Suspicious pipe part of online treasure hunt
September 16, 2008
A bomb squad investigated a suspicious pipe dropped off in front of a Carson City business Tuesday only to find the item was part of an electronic treasure hunt.
A man in a van without license plates assembled the object around 8 a.m. and put it in the bushes in front of SE Drywall on Gordon Street behind Slotworld near the corner of Highway 50 East and College Parkway, according to police.
Eric Sjogren, owner of the business, said he called the police to be safe, especially with “the state of the world at this point.”
The Tahoe Douglas Bomb Squad investigated the pipe only to find it was part of geocaching, a game described on its site, http://www.geocaching.com, as “a high-tech treasure hunting game played throughout the world by adventure seekers equipped with (Global Position System) devices. The basic idea is to locate hidden containers, called geocaches, outdoors and then share your experiences online.”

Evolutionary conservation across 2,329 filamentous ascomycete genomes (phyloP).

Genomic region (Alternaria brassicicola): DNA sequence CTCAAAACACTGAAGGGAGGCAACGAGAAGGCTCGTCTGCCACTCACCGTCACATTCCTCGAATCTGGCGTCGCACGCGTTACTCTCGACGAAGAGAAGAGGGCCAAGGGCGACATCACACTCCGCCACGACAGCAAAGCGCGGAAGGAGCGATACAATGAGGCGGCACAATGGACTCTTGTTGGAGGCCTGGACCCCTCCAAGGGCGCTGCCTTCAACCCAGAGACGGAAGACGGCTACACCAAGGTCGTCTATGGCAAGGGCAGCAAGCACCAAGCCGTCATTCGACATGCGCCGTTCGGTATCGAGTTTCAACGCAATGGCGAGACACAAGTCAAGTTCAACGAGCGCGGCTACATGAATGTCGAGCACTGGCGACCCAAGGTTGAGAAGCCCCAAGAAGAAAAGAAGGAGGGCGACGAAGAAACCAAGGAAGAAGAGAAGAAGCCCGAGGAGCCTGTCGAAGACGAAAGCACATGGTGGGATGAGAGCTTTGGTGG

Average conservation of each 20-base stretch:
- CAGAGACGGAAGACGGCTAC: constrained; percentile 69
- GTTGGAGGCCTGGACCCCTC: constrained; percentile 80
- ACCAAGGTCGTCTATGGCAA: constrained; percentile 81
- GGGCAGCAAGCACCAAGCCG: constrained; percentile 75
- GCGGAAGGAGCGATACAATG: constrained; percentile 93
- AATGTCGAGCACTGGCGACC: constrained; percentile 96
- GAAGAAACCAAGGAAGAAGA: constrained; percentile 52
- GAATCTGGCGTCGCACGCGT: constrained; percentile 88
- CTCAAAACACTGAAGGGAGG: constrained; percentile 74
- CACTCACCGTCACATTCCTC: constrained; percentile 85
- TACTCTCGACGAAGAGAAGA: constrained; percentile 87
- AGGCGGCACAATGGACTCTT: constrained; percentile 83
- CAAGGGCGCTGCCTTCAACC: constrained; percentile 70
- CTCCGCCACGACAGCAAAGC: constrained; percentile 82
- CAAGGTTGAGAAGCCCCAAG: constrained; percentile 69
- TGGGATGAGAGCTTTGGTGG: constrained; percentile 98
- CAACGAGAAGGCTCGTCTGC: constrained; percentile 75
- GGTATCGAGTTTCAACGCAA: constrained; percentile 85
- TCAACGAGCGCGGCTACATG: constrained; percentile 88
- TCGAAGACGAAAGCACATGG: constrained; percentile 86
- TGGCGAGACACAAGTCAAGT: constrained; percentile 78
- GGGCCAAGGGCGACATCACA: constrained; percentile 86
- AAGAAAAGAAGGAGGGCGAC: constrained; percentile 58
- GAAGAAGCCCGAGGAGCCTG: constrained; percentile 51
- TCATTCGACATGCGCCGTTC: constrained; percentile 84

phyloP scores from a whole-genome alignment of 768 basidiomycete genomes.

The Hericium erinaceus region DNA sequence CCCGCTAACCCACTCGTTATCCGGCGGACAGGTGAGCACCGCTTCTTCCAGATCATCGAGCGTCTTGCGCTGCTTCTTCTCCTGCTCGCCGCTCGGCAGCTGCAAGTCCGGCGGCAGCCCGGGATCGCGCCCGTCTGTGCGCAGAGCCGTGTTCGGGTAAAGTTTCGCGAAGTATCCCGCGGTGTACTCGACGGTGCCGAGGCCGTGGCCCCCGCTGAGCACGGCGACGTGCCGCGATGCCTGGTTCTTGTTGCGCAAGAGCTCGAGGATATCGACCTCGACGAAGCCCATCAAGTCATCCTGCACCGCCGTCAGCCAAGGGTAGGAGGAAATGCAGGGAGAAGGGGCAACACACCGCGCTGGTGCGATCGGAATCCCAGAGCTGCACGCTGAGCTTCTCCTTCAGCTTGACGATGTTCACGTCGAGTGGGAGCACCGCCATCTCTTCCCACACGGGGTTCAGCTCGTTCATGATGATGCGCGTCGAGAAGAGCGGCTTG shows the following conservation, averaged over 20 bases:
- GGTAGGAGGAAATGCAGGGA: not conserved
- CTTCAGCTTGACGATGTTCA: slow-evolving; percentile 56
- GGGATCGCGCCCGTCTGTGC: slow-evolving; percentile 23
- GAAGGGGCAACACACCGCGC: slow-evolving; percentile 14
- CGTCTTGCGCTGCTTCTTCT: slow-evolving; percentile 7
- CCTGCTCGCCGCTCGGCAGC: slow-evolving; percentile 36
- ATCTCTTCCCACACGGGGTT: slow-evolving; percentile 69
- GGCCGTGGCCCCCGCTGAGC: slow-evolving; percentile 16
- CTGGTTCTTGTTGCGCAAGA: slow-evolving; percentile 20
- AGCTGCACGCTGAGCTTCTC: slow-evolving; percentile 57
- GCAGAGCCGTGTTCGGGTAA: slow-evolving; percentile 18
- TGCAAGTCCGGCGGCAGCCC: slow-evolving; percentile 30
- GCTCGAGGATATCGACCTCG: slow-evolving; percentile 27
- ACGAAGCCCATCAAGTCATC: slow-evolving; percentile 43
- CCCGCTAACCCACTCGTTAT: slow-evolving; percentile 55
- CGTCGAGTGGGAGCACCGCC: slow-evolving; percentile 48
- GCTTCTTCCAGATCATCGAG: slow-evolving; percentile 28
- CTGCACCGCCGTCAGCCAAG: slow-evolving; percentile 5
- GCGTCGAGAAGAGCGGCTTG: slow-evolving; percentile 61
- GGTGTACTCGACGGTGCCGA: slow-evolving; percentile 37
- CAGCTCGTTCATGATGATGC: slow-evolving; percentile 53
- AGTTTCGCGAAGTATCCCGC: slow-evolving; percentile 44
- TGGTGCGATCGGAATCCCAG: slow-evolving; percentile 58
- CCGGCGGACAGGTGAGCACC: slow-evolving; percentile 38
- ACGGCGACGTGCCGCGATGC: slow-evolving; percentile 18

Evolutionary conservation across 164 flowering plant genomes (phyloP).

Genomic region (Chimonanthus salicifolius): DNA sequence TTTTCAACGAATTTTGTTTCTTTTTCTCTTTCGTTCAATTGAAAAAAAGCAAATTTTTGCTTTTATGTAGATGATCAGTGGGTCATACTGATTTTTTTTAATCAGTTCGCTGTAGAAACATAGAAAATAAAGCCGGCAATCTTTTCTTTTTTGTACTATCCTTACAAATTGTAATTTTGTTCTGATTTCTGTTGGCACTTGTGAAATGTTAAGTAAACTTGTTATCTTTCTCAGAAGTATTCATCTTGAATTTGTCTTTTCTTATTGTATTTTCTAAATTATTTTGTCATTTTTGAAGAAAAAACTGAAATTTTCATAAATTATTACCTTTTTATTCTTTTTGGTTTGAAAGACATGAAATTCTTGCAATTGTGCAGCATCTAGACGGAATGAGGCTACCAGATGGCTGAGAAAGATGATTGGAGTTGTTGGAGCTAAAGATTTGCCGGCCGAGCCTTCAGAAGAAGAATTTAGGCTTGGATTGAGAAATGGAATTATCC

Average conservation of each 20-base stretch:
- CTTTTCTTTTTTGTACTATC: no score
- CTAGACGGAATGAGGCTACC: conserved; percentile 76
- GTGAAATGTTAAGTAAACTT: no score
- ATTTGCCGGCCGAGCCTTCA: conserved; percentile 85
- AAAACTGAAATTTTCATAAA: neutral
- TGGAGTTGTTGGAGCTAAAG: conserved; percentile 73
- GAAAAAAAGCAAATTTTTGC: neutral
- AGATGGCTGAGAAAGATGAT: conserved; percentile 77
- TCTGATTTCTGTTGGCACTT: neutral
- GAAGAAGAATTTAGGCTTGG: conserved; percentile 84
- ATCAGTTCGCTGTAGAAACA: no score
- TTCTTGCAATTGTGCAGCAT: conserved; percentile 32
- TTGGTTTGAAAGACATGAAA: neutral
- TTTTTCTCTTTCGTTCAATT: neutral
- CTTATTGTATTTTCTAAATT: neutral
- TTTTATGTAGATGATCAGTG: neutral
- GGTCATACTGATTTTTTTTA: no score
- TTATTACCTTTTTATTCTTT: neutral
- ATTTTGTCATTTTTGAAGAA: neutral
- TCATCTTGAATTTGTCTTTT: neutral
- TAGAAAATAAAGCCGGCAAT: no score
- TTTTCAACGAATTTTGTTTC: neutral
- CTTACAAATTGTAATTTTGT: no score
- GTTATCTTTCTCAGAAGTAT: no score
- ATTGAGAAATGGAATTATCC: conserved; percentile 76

People can go onto the Web site and find information about hidden containers close to them. There are over 650,000 geocaches around the world, according to the Web site.
“Quite a few people in this world have too much spare time,” Sjogren said. “We’re not one of them.”
Messages left with Groundspeak Inc., which runs http://www.geocaching.com, were not returned Tuesday.
Roger Wheeler, a Douglas County deputy with the bomb squad, said investigators have to take all calls seriously, and this one especially sounded suspicious.
The squad used a small explosion that would have disabled the object if it had been a bomb, he said, and a plastic bag came out identifying it as from geocaching.
Other recent calls for the bomb squad include a grenade found in Hope Valley, a suspicious briefcase at Harvey’s casino and old explosives in a house on Johnson Lane.
– Contact reporter Dave Frank at firstname.lastname@example.org or 881-1212.